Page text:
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Is great acting enough?

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Is great acting enough?

That's the question I'm left with after seeing Antaeus Theatre Company's latest production - Harold Pinter's "The Hothouse."

There's no question that the acting is great - it usually is at Antaeus but ... well, there's something missing.

Now, to be sure, this is a first class problem to have. It's not often you leave a play and think, my god that was a stellar cast who really, really understands the craft of acting. It's not that there's anything particularly emotionally flashy, no dramatic tear filled breakdowns or tour-de-force tirades - it's just really good character acting by folks who know how to use words. It's the kind of work that you get excited by in an acting studio or grad school.

The question is: is it enough to build an audience?

The play itself is sort of odd. Pinter wrote it back in the beginning of his career in the late 1950's and shoved it in a drawer till the 1980's not sure if it was worth a go (note to artistic directors everywhere: proceed with caution when the playwright isn't sure the play's ready).

It's set in an British institution with patients who don't have names but numbers. Maybe it's a sanitarium? Maybe it's a rest home? It's never really clear what's going on and that's part of the dramatic engine. It's a black comedy about how ridiculous bureaucracies can become. You can feel the absurdist influences of Ionesco mixed with a particular British wackiness.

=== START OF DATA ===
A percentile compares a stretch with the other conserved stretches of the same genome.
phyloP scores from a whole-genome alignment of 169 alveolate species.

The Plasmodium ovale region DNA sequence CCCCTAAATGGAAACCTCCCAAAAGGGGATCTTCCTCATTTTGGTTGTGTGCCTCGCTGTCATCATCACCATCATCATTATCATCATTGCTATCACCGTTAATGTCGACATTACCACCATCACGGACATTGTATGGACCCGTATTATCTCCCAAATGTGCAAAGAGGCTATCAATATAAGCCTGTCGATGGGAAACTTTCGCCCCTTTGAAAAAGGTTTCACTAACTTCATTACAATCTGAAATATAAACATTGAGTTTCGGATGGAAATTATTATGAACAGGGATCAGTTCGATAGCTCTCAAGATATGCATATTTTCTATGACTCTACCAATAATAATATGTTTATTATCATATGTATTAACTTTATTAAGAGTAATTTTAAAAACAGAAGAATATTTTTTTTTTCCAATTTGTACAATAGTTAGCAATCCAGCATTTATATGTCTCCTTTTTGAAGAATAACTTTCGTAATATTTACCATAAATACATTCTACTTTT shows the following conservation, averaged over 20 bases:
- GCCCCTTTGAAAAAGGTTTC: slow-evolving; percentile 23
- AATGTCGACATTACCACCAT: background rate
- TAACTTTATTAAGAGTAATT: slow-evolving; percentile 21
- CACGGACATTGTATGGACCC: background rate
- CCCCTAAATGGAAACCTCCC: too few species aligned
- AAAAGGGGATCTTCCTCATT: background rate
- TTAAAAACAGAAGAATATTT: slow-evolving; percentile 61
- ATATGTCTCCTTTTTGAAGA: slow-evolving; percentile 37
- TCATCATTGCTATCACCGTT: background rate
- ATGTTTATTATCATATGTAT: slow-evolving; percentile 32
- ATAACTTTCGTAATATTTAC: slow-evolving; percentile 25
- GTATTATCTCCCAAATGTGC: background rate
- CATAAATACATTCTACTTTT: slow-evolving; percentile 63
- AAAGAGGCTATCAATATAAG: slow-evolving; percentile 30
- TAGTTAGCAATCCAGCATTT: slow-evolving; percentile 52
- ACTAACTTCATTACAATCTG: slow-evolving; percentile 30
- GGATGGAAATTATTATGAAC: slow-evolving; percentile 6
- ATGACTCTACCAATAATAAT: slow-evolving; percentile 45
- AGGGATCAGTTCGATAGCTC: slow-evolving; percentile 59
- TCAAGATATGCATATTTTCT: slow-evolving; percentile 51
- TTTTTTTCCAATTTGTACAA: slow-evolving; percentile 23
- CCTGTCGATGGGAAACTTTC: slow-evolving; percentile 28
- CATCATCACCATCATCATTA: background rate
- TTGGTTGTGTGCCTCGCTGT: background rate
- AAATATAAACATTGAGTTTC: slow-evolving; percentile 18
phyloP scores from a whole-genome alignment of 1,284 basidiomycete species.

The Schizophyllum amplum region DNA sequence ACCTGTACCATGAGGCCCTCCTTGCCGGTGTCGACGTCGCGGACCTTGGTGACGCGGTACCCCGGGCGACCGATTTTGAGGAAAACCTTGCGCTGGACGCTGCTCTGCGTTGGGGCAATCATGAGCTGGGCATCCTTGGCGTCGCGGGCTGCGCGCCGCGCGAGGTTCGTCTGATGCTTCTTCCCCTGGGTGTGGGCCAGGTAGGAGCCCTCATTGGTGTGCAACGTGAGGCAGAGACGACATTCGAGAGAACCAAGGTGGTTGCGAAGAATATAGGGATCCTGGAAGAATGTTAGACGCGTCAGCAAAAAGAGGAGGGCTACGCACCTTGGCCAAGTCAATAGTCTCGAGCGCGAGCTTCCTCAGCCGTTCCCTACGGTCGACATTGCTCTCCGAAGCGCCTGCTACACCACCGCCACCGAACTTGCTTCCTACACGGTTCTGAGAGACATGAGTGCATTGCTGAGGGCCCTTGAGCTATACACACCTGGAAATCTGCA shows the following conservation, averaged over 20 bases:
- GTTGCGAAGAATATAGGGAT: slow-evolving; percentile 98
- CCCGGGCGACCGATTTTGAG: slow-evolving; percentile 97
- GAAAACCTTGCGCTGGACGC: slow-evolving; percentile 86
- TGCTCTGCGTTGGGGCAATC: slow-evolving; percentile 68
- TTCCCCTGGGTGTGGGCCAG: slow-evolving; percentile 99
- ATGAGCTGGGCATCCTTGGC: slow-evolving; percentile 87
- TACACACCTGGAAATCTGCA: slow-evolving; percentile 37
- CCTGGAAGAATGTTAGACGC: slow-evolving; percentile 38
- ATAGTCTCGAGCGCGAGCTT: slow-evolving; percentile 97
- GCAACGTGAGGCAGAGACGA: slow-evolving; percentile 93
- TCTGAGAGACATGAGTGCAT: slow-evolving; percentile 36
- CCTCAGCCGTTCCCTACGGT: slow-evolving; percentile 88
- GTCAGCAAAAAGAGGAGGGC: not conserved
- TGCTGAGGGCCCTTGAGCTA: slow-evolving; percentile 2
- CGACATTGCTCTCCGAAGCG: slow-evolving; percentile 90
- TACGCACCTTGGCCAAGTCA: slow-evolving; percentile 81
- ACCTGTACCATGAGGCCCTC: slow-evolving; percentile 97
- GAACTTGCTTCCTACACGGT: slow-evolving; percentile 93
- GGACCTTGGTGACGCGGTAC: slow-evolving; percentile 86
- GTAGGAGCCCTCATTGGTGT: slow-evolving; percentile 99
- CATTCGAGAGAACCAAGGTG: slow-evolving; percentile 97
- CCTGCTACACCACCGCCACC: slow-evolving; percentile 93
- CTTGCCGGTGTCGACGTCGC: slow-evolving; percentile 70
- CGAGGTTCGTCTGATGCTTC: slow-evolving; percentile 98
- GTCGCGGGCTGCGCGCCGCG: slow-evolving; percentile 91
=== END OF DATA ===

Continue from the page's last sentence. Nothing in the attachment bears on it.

it's fun and often quite clever but the script is aspiring to something more political and critical and here's where the Antaeus production is on shakier footing.

It's not Antaeus' fault that the same week "The Hothouse" opened an Olympic doctor was forced to confront a legion of women he'd sexually violated - but when Pinter's play jokes about one of the staff, or possibly many of the staff, raping one of the unseen patients - you could almost feel the audience collectively wince. Couple that with a stage full of men and only one female character (who's there basically as a sex object) and let's just say the play is less than tailored for our current political climate.

Now, it's not that every play, or even every classic play, needs to be shoehorned into the narrow headlines of the moment - but there's something oddly, old school British about "The Hothouse" that seems disconnected from the here and now. I'm not really sure why an audience in Los Angeles needs to hear this play in 2018?

Which leads us back to the acting which, like the writing, is fiercely competent ...but that oddly works against the play. I kept waiting for something to happen, for some deep revelation to make the production grab me. Everything feels so competent that you just assume it’s going somewhere significant. In the end, it sort of safely, if absurdly resolves with more fine acting.

Antaeus is lucky. They’re a company founded by great actors.They surely have the respect of the theater community . . . but if they want to build a more significant reputation and audience in their new home, the work will paradoxically need to become less about great acting and more about connecting with audience: because we're more important than their craft.

"Hothouse" plays at the Antaeus Theater Company in Glendale through March 11th.


Josh Clark and Adrian LaTourelle. 
Photo credit: Geoffrey Wade Photography

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Anthony Byrnes

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